Blue Sadie Headphones

Build Quality
PRICE $399

Brilliant styling
Built-in headphone amp
Click-on bass boost
Not super transparent

The Blue Sadie is one of the more unique headphones on the market. The look and feel are mighty impressive. The sound is up to snuff too!

Blue is known primarily as a high-end studio and consumer microphone manufacturer, but they broke into the headphone scene with their radically designed Mo-Fi back in 2014. I liked that headphone well enough, but it was heavy, and the sound balance struck me as a little too Beats inspired. Mo-Fi is history, but Blue’s new one goes by the name Sadie, and her sound is more in tune with audiophile tastes.

Sadie feels sturdy, but she’s 7 ounces lighter than Mo-Fi, tilting the scales comfortably under one pound. She’s fairly comfortable, and for that I credit Sadie’s Formula One racecar-inspired “multi-point” fit system that automatically conforms to all head sizes. The sumptuously padded headband and ear cushions do a great job hushing external noise for this closed-back headphone. One stumble: The side arms squeaked a little when I took the headphones on or off. Sadie’s 50mm fiberreinforced drivers sound like they mean business.

Sadie has a built-in headphone amp, but you can also play her passively, without the amp. The amp lets this headphone play a lot louder, with improved dynamic punch than it normally would have with smartphones. But wait, there’s more: When you crave something a little extra in your tunes, that amp can supply a gentle bass boost. Sadie’s polymer Li-ion battery charges in four hours via USB and delivers around twelve hours of playing time. When the battery runs out of juice, no worries, the music plays on with Sadie in passive, not powered mode. That’s not a big comedown sound-quality wise; I did much of my listening sans battery power, and with my iPhone 6S Sadie played plenty loud without the amp’s assistance. Taking Sadie off your head automatically turns the amp off, which is great, but if you turn the amp off while listening, Sadie makes a mild but annoying “pop” sound in the earcups.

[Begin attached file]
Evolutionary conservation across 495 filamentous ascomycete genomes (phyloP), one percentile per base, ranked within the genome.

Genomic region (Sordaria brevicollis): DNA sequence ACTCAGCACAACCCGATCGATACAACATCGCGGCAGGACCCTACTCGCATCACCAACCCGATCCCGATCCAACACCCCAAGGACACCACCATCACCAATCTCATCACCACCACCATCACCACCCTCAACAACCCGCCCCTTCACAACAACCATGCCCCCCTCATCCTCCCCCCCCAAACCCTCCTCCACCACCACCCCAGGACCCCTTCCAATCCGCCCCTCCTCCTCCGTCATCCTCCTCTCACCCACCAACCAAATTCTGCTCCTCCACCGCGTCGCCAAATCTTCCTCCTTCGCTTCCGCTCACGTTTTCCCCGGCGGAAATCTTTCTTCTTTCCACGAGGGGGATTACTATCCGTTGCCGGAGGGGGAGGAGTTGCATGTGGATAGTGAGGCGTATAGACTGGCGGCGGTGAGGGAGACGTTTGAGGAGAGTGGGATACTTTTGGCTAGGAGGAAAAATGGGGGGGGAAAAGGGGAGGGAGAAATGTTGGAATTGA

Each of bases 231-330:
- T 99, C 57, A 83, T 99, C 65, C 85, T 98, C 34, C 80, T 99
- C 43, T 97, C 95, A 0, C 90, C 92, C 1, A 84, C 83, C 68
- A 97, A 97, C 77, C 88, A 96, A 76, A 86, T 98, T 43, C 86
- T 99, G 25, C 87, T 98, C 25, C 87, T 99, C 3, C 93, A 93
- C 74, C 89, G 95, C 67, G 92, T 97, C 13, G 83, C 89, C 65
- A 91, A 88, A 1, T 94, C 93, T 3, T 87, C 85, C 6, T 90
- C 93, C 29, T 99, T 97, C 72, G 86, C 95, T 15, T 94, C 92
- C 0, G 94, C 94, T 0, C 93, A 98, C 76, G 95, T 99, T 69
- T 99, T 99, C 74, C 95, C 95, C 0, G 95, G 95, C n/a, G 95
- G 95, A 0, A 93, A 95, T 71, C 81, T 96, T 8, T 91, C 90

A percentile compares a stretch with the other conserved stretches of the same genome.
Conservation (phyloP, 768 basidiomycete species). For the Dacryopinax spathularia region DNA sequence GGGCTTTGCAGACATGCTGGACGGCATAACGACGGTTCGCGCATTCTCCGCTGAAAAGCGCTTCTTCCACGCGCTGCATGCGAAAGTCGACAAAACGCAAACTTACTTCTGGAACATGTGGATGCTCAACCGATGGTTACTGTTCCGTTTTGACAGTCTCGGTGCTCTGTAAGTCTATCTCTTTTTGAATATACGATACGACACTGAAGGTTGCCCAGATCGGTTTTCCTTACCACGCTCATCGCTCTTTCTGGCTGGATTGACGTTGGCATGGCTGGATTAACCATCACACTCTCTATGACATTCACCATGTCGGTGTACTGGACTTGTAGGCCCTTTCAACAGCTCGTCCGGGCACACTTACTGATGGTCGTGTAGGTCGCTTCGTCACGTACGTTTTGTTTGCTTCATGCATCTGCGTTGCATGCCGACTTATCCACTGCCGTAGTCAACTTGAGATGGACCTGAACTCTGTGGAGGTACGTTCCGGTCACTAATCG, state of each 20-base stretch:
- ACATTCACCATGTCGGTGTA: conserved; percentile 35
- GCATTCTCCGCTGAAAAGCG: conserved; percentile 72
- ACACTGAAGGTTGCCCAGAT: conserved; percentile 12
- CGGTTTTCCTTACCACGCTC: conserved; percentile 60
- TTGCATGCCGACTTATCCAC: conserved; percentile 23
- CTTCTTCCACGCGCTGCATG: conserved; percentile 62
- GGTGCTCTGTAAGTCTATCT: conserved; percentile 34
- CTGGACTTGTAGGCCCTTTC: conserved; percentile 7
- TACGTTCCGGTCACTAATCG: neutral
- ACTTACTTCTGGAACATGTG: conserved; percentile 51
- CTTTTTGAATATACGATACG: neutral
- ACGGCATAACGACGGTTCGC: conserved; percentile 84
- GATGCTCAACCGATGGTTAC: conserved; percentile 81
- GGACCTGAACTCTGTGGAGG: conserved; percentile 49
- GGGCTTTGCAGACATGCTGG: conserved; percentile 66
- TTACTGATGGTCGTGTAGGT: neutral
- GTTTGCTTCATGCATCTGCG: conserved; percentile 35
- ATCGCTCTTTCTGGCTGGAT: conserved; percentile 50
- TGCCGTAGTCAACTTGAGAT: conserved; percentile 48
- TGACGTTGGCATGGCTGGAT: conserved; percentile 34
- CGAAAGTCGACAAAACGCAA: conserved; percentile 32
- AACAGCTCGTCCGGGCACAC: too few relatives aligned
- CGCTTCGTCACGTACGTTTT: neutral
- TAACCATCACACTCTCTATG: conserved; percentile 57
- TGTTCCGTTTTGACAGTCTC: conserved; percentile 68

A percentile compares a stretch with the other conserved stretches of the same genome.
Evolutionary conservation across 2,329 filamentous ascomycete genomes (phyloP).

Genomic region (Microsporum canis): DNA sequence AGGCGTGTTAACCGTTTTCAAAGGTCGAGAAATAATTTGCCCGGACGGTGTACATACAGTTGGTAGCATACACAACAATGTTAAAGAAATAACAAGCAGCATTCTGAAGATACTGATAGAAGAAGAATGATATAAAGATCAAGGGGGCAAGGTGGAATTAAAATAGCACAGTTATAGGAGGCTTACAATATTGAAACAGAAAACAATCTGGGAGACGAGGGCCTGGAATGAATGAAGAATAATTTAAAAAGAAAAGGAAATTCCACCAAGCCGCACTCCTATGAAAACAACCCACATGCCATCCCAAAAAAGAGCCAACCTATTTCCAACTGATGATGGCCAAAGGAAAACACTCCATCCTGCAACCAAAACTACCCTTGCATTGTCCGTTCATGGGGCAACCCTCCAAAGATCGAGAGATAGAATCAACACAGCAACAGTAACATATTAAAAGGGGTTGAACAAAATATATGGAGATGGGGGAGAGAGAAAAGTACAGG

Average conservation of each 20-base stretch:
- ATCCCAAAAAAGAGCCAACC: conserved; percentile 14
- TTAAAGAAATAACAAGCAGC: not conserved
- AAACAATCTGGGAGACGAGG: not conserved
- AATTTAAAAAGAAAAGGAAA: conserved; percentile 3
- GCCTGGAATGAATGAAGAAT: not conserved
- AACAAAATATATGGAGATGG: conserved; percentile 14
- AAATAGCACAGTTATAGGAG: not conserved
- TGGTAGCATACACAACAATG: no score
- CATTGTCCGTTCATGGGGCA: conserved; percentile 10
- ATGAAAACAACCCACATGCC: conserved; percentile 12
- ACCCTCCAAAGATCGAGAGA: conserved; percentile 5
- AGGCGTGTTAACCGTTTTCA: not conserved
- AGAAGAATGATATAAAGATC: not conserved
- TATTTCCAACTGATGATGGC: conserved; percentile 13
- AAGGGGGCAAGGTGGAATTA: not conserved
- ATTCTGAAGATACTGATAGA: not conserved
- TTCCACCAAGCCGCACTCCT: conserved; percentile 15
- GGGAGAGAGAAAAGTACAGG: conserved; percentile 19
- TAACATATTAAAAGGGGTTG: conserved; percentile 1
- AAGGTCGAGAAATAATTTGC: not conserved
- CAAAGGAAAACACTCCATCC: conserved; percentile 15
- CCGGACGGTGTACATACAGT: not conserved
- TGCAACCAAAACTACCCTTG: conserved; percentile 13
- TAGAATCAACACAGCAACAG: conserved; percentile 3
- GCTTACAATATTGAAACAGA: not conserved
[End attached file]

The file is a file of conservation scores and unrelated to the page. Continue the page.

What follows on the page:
You get two cables, a 4-foot Apple-compatible phone cable and a 9.8-foot “straight” cable for home use. There’s also a 4-foot USB charging cable for the battery.

Sadie is easy to listen to, and for a closed-back design, she’s open and spacious. Right away I was impressed by Sadie’s midrange. Vocals were satisfyingly natural, and when I grooved with my favorite young reggae band, the Frightnrs, Sadie’s bass boost was much appreciated. Not overdone, but the boost definitely adds some extra fullness down there.

Pitting Sadie against Audeze’s Sine on-ear headphones ($449) seemed like a fair match, and in short order the Sine proved itself to be the more transparent performer. The tables turned with a highly dynamic recording like the all-percussion Explorations in Space & Time album, though. With that one, Sadie was considerably more alive and powerful sounding than the Sine. Sadie thrives on high-energy music, where her amp’s extra juice is a big help. Her stealth amp is certainly a lot more convenient than carrying around a separate portable amp.

Cruising with the Drive-By Truckers’ American Band album was a joyous ride, so, sure, I kicked on the bass boost. How could I not? Music should make you feel something, right? Sadie scores big on that front, with every genre.

Blue’s Sadie is an entertainer with a big heart. I like her style, and the amp provides extra oomph to her sound. Comfort was good overall, but the weight and highish earpad pressure over long listening sessions is a concern. Still, Sadie demonstrates Blue’s ongoing commitment to the headphone market, and a new wireless model will be available by the time you read this.